BepiColombo flys by Venus

On Thursday the space probe BepiColombo will fly past Venus. Measurements in the planet's magnetosphere are planned.

October 14, 2020

On its way to Mercury, the planet closest to the Sun, the European-Japanese space probe BepiColombo will change course again on Thursday, 15 October. Following the Earth flyby in April this year, the first of two Venus flybys is now imminent. It will take the spacecraft, which was launched into space two years ago, past our neighboring planet at a distance of 10720 kilometers. Some of the scientific instruments on board, to which the Max Planck Institute for Solar System Research (MPS) in Germany contributed, will have the opportunity to collect data in the vicinity of Venus.

As our neighboring planet, Venus is used to encounters with unmanned space probes from Earth. Since 1961, numerous missions have visited the planet; the European probe Venus Express orbited Venus for more than eight years and the Japanese spacecraft Akatsuki has been there since 2015. "Despite the successful long-time observations of earlier probes, a flyby is not only a critical flight maneuver, but also of scientific interest," explains Dr. Norbert Krupp from MPS, who is part of the BepiColombo science team. Even a snapshot like the upcoming one can provide new insights or at least verify or refine older measurements.
BepiColombo will have the opportunity to do so in the next few days. The smallest distance of 10720 kilometers between the surface of Venus and the probe will be reached on Thursday, October 15, at 5:58 a.m. (CEST). Individual instruments will start their measurements up to two days earlier; they will last up to four days.

Ten of BepiColombo's 16 instruments will collect data during the flyby. These include MPPE (Mercury Plasma Particle Experiment), for which researchers and engineers from MPS developed and built parts of the MSA (Mass Spectrum Analyzer) mass spectrometer, and SERENA (Search for Exospheric Refilling and Emitting Natural Abundances Experiment), for which MPS contributed parts of the PICAM ion camera. BepiColombo’s other six instruments will remain switched off during the flyby. The spacecraft consists of two separate probes, the Mercury Planetary Orbiter (MPO) and the Mercury Magnetospheric Orbiter (MIO), as well as a transfer module, which are permanently connected to each other during the journey to Mercury and thus obscure the view of individual instruments.

"BepiColombo will approach Venus from the day side and remain in its ion tail for about eight hours after the flyby," Dr. Markus Fränz of MPS describes the flight path. "For many questions concerning the magnetosphere of Venus, this is extremely favorable," adds the scientist from the MPPE team.

Unlike Earth, Venus does not have a strong magnetic field that is generated deep in its interior and surrounds the planet like a kind of protective shield. However, the solar wind, the continuous stream of particles from the Sun, interacts with the charged particles of the Venusian ionosphere to create a comparatively weak induced magnetic field. The charged particles in the vicinity of Venus are only weakly bound in this field; on the night side they reach far into space in a kind of ion tail.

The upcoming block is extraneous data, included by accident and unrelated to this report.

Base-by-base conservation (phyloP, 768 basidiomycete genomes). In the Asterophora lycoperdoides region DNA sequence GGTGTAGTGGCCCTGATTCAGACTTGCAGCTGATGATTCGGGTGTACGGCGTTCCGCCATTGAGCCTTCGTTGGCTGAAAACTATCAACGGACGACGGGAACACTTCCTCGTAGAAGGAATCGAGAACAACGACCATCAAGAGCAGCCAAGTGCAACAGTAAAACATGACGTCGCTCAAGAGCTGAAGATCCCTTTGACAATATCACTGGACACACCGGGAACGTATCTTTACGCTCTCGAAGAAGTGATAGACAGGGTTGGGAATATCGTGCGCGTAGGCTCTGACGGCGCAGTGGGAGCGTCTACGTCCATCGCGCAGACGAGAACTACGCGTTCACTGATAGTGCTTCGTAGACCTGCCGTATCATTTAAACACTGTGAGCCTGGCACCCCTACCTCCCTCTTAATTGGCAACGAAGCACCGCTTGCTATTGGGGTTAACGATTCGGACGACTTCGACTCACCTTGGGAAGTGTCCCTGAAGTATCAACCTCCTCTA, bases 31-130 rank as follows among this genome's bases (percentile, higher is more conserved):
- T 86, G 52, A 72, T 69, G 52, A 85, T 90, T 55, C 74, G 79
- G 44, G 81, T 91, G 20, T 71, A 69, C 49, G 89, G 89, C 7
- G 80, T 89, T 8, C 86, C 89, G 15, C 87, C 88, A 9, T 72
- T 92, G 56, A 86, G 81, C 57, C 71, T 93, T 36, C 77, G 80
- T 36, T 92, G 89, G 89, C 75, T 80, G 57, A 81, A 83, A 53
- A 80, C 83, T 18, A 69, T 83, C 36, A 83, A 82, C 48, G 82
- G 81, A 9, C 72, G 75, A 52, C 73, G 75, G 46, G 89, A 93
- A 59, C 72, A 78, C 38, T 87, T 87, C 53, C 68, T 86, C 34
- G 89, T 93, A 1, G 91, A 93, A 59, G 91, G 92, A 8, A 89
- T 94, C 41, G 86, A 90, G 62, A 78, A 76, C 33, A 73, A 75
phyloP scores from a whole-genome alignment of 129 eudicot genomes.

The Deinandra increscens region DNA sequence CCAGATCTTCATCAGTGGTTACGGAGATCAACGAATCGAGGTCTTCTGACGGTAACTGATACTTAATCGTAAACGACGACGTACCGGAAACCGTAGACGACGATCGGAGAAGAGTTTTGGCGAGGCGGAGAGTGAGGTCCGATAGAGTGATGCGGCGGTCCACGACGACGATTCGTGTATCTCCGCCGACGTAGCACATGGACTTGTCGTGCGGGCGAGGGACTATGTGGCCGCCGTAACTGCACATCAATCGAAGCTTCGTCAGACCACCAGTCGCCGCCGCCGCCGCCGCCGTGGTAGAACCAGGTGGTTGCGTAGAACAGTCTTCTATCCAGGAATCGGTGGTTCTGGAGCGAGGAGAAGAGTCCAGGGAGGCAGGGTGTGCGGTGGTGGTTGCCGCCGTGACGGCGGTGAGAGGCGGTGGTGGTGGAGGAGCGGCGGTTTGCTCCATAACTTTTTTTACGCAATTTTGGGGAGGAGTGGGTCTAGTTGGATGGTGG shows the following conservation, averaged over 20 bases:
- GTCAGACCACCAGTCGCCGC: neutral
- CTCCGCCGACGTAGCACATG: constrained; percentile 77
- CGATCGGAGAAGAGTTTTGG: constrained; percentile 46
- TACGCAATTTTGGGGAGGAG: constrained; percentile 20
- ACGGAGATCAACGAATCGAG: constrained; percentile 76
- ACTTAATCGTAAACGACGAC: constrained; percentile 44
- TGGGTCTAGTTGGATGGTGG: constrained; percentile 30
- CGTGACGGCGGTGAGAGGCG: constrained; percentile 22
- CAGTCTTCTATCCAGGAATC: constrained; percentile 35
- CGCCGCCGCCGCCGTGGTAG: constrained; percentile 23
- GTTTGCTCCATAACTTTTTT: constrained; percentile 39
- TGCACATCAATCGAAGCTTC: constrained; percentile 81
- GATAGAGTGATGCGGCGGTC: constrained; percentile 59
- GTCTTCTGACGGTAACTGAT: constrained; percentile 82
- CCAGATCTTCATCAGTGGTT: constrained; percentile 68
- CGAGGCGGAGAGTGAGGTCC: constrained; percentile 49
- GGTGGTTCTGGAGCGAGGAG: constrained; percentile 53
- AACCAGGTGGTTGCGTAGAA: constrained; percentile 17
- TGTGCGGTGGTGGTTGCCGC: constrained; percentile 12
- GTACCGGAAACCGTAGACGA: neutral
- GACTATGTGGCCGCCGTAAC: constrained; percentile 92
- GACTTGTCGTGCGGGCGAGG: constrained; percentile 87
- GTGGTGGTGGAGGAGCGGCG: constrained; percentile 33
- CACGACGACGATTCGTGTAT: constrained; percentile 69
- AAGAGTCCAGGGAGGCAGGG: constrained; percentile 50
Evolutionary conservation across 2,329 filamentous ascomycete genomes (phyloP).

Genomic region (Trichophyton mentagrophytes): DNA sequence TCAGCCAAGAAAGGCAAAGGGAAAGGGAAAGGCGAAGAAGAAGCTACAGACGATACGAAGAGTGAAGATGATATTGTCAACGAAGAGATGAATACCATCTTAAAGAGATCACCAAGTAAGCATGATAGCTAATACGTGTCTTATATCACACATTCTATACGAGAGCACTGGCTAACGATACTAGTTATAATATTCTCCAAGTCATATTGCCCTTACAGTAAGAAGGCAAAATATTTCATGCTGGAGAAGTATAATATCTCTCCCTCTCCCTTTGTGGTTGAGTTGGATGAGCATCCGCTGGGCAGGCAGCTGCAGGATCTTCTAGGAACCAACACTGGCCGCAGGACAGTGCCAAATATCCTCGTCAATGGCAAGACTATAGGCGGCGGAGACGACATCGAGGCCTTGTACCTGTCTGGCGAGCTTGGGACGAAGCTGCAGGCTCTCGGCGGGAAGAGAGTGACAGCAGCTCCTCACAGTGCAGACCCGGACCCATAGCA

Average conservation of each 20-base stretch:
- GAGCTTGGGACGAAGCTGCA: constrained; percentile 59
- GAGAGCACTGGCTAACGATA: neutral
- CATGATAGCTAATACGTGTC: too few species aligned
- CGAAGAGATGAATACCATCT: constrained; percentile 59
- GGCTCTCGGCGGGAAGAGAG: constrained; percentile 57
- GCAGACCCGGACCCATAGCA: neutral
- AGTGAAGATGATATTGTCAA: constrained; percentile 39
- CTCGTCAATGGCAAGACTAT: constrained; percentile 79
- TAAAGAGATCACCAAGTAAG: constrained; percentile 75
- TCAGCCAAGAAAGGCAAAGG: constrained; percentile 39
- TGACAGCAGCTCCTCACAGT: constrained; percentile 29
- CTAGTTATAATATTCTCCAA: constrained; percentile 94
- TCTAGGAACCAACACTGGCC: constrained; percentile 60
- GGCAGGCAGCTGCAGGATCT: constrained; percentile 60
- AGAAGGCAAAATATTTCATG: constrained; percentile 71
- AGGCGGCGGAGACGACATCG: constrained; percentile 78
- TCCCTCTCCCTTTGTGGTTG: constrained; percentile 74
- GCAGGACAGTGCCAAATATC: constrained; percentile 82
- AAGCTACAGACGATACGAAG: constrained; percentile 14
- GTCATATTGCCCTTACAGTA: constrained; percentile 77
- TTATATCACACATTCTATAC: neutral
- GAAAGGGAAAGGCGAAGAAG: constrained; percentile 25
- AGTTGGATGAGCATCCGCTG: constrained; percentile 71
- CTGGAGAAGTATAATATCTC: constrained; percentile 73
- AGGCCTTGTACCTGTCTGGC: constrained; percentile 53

Among other things, the MPS researchers hope to detect carbon ions there, which are likely to occur in very small quantities at best. "Venus Express was not able identify any carbon ions," explains Fränz, who was also involved in the earlier mission to Venus. The carbon signals were possibly obscured by those of the much more frequent oxygen ions. "BepiColombo's mass spectrometer MSA is able to distinguish more precisely between ions of similar mass. This time it could work," says Fränz.

The quantities of carbon ions in the Venusian magnetosphere are an important piece of information that helps to understand numerous processes in the planet's atmosphere. The last and only detection of these ions was achieved 24 years ago by the instrument CELIAS (Charge, Element and Isotope Analysis System), also with the cooperation of MPS, on board ESA’s and NASA’s space probe SOHO (Solar and Heliospheric Observatory). In a rare event, a very constant solar wind allowed the ion tail of Venus to expand to Earth's orbit, so that a conjunction with Venus made observations with SOHO possible. "We are very curious to see whether we can confirm the carbon measurements of that time," says Fränz.

Nevertheless, the night of the fly-by should be a quiet one for the MPS researchers. "All commands for the instruments have already been programmed; we won't interfere during the flyby", says MPS scientist Dr. Harald Krüger, member of the BepiColombo science team. The data from SERENA and MPPE will not reach Earth until a few days later.

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